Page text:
Deen said he had been educated at the state’s expense and that this was an opportunity for him to repay the favor to the nation.

“In 1969, at the age of 16, I was sentenced to jail on charges of a coup. That day I decided to show that I am not a conspirator to a coup. And [decided] to serve the nation,” he said.

He said that he would work sincerely to fulfill the duties tasked to him by President Waheed, and  support his efforts to develop the nation.

“My reason for accepting is that as a person who has been working all these years in different government posts, as well as a businessmen and human rights council member, it is time to serve the nation,” he said.

“When the nation is going in this direction – violence and destruction, innocent people losing their jobs – including Maldivian Democratic Party (MDP). I do not want to see that. I want to see everybody treated equally. That is why I accept the post – because I believe the President [Waheed] and I have similar ideas, and that it is possible for me to work with him. As the President reiterated, we would like MDP to join the cabinet. I think there are great leaders among them. I hope to serve the nation and not a party.”

Former President Mohamed Nasheed’s party has challenged the legitimacy of the new government, following Nasheed’s resignation allegedly “under duress” on February 7.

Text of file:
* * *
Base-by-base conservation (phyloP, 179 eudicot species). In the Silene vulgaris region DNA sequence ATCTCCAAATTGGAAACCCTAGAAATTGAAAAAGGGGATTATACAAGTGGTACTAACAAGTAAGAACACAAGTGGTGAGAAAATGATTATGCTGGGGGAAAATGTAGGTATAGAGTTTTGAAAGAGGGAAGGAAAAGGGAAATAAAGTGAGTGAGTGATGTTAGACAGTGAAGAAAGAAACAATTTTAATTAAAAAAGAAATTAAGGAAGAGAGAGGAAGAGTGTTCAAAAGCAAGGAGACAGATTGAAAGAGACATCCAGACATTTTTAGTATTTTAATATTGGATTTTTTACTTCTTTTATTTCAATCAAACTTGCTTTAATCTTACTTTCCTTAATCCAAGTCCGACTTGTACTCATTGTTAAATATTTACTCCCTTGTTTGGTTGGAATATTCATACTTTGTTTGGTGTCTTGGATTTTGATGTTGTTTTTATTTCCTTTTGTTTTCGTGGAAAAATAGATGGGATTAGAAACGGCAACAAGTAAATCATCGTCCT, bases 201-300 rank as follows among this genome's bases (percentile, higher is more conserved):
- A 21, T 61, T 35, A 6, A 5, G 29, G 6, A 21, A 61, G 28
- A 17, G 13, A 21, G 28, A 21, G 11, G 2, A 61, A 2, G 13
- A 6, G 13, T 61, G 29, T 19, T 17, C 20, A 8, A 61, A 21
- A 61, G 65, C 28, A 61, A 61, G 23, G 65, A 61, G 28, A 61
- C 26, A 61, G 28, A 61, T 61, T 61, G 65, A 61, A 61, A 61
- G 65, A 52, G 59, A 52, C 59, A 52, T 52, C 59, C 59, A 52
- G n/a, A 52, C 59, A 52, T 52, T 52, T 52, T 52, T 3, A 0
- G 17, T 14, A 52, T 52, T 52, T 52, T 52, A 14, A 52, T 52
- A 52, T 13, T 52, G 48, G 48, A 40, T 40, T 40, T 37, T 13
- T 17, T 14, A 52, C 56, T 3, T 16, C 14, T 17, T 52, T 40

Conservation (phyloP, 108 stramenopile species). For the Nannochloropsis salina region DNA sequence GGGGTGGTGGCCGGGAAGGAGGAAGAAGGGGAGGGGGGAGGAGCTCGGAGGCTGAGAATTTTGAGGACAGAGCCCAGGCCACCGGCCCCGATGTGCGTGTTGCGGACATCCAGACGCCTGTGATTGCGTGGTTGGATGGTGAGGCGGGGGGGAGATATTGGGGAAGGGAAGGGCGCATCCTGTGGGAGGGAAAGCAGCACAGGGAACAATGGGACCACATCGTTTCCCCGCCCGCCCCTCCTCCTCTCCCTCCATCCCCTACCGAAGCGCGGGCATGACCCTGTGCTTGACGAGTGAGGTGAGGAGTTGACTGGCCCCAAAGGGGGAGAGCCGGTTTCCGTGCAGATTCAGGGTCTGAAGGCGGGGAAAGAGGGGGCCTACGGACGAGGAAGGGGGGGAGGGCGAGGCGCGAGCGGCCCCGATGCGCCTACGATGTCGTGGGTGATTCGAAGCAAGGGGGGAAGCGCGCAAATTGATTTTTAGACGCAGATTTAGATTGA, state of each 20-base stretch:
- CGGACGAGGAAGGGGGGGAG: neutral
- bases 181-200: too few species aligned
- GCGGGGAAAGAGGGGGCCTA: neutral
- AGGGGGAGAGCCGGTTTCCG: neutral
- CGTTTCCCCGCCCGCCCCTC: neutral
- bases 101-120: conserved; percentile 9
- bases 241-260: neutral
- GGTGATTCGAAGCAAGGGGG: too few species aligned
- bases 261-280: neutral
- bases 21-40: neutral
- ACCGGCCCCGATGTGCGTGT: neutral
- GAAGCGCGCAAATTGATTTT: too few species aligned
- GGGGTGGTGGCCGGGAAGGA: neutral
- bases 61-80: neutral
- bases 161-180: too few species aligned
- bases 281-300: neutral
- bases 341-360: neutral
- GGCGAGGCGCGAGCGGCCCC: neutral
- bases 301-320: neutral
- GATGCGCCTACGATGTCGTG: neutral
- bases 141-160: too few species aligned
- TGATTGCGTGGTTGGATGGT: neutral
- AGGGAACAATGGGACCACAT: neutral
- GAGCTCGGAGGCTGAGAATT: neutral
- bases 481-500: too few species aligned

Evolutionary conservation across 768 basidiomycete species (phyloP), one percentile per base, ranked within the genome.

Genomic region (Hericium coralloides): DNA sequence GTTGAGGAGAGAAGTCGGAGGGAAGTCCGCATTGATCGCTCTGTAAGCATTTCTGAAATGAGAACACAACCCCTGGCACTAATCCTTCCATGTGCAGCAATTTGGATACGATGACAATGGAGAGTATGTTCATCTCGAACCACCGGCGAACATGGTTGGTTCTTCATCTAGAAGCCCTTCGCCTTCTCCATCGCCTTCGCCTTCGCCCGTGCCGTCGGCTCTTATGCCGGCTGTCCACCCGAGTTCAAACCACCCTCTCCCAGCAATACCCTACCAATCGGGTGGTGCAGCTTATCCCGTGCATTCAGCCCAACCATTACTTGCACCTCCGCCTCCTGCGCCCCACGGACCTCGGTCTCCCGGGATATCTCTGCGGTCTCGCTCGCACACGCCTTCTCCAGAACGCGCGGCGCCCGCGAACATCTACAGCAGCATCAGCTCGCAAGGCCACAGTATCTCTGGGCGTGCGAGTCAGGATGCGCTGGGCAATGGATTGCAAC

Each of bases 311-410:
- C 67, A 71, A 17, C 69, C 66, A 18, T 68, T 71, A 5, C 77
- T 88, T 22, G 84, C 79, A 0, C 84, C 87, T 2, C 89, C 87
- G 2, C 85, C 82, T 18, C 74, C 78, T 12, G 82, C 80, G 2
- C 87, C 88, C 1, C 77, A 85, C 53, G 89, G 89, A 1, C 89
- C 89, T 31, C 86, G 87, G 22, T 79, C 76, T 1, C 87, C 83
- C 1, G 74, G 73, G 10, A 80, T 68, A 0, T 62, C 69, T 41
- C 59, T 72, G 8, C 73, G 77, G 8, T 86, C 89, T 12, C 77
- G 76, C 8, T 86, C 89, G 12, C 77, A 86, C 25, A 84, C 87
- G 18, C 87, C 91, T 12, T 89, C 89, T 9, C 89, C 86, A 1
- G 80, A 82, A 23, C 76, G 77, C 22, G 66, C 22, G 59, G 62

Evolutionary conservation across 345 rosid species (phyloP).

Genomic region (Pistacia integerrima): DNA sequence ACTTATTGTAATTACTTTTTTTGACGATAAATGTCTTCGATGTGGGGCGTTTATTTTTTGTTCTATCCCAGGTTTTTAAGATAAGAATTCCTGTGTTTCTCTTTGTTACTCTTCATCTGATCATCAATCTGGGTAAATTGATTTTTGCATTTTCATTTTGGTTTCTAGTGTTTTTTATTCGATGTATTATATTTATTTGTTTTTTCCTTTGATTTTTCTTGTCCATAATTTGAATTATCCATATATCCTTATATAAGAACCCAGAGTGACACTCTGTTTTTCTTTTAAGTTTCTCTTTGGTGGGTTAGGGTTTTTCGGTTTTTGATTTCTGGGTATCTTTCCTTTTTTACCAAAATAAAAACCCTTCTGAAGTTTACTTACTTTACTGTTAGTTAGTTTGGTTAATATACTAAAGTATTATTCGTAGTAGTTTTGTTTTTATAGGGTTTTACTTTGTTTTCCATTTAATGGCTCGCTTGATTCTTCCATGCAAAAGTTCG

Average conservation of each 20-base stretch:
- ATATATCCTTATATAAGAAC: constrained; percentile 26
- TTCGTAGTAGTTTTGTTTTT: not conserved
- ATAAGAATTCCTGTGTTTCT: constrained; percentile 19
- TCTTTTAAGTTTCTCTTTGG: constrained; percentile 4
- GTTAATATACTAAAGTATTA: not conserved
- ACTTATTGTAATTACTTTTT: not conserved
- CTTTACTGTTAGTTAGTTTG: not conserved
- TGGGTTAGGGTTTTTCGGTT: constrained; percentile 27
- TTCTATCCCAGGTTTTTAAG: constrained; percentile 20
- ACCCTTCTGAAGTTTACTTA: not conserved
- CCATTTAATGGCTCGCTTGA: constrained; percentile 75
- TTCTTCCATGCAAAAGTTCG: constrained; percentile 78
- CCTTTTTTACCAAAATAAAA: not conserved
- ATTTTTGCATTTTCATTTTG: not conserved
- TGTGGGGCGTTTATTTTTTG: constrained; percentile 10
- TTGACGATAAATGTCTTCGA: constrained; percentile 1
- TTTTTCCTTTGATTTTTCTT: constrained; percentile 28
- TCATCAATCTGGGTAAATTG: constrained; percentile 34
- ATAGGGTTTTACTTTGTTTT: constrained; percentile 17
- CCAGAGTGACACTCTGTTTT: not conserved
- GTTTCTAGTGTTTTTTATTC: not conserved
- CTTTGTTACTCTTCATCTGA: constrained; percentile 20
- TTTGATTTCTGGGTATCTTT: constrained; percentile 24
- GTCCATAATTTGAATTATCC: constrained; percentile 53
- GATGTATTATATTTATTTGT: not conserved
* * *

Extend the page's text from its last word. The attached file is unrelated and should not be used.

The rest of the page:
Asked for his response to these allegations, Deen responded that it would be “very difficult to make decision [on the government’s legitimacy] 10 minutes after being nominated, as I am not yet the Vice President. I will be the Vice President when the Majlis (Parliament) accepts me, so that is a question I cannot answer.”

Dr Waheed said he would forward Deen’s name for a parliament vote tomorrow morning: “I hope parliament would approve him as the Vice President.”

The President said that he would work closely with the new VP, making a reference to Nasheed’s resignation  as a “bitter result” of not working like that.

Dr Waheed also said that he will support an independent investigation into the reasons surrounding the resignation of his predecessor, adding that he is awaiting legal advice on how to proceed from the newly-appointed Attorney General and opposition-linked lawyer Aishath Azima Shakoor.

During Wednesday’s press conference, Dr Waheed also announced that he was developing a “roadmap” that he would propose to all parties “towards reaching peaceful resolution of the issues we are facing today.”

Dr Waheed also reiterated his desire for the MDP to participate in the cabinet, stating that he was “willing to restructure the cabinet” to accommodate the MDP if required.

The MDP has so far refused to participate in a national unity government as proposed by Dr Waheed, challenging its legitimacy and observing that the majority of the new cabinet appointments are key supporters of former President Maumoon Abdul Gayoom, who ruled the country for 30 years. Only two of the new appointments (the tourism and and health portfolios) have previously undeclared political affiliations.

In today’s press conference Dr Waheed insisted that he had reserved the decision to nominate the Vice President himself, despite pressure from opposition parties.

Deen’s Background

Deen is well known for his philanthropic works and is praised as “the founding father of local government in the Maldives” for spearheading efforts to introduce local governance through elected councils, before resigning as Atolls Minister in August, 2008.

Following the council elections, Deen established The Institute of Local Governance and Development, a private initiative to support the decentralisation process and promote good governance by providing training programmes, consultation and information to councilors.